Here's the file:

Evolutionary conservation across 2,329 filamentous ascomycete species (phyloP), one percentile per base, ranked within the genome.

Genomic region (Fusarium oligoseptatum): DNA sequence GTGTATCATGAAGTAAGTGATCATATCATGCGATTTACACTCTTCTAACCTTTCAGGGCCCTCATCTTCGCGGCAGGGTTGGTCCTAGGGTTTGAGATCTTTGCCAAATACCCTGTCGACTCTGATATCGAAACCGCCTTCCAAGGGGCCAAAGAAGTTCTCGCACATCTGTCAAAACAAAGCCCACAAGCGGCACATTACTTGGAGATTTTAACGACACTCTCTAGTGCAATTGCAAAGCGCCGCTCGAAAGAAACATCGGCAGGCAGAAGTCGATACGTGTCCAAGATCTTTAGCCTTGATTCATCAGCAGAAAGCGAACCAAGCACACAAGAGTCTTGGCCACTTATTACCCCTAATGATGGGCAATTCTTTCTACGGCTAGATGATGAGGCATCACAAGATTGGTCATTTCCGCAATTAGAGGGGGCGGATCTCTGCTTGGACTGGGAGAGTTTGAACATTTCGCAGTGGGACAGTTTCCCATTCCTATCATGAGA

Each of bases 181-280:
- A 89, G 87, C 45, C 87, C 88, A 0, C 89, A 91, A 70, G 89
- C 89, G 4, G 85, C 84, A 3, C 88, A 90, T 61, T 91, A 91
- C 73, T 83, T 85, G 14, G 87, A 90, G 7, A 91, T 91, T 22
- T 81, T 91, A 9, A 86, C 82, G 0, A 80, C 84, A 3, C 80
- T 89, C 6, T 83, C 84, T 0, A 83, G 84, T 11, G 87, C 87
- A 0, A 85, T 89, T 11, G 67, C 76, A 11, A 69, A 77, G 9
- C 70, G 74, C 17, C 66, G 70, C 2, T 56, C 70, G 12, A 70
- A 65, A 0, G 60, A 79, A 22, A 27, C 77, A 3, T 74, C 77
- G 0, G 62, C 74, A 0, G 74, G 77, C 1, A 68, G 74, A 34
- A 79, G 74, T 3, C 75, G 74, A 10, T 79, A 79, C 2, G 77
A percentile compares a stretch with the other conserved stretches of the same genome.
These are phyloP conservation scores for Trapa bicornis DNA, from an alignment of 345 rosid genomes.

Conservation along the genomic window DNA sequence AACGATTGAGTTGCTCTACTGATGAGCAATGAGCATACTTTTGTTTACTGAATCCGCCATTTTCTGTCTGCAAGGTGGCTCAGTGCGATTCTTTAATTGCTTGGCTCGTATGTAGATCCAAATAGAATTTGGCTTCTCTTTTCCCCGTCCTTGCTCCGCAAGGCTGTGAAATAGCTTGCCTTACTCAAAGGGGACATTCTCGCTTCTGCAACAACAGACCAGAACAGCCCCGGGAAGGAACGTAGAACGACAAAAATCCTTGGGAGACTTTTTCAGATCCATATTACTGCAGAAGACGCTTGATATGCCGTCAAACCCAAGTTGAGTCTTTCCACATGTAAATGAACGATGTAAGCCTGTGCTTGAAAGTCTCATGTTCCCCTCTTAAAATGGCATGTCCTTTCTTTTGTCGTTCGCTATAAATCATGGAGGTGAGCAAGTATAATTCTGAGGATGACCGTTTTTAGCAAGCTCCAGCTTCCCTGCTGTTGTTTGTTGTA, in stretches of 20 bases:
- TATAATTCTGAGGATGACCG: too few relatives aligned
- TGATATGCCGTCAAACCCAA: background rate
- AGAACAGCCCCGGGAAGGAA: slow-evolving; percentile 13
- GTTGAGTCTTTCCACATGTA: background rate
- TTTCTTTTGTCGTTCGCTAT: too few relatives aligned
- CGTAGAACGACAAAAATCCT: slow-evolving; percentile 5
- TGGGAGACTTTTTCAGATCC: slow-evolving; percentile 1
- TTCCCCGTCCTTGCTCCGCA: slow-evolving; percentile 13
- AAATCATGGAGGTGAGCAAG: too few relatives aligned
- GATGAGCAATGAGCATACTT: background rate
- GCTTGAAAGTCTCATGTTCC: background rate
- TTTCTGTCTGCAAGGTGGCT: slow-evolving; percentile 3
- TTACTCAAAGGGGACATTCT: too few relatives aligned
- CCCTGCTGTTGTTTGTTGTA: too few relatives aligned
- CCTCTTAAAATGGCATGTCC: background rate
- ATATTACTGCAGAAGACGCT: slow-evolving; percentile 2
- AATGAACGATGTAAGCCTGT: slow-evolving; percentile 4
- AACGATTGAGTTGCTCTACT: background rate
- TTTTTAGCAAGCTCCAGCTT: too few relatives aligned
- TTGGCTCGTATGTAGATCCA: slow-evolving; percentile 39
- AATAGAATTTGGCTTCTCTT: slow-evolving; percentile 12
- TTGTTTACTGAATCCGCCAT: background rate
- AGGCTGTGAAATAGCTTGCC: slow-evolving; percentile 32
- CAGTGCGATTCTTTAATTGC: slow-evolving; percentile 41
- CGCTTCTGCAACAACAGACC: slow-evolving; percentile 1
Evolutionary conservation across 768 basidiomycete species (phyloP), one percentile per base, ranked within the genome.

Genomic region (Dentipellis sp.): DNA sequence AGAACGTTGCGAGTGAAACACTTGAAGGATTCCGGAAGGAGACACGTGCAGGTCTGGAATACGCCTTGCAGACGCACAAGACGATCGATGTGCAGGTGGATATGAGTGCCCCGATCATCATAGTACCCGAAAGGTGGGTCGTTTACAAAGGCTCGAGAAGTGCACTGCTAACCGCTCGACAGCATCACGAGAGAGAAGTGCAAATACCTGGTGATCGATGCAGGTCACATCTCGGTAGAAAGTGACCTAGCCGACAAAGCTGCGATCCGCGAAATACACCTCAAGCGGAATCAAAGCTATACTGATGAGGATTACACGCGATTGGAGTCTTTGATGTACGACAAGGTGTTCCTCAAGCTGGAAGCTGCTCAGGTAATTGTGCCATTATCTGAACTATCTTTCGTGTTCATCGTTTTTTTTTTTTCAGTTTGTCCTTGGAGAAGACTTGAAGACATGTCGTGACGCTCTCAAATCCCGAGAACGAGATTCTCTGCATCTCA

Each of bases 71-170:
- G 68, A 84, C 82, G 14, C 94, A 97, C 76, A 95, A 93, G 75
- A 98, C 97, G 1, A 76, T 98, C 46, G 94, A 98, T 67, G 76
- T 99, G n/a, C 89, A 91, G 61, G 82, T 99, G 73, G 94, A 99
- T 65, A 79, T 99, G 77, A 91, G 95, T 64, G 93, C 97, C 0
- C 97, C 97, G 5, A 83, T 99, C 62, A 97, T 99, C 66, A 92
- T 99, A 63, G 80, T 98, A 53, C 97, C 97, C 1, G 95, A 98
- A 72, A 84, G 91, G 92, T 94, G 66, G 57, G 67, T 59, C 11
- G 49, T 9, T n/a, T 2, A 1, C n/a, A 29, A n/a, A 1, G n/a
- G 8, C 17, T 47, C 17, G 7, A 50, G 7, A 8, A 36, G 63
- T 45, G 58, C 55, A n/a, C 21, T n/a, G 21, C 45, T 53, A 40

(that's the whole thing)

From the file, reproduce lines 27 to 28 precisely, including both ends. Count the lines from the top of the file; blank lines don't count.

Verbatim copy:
- GCTTGAAAGTCTCATGTTCC: background rate
- TTTCTGTCTGCAAGGTGGCT: slow-evolving; percentile 3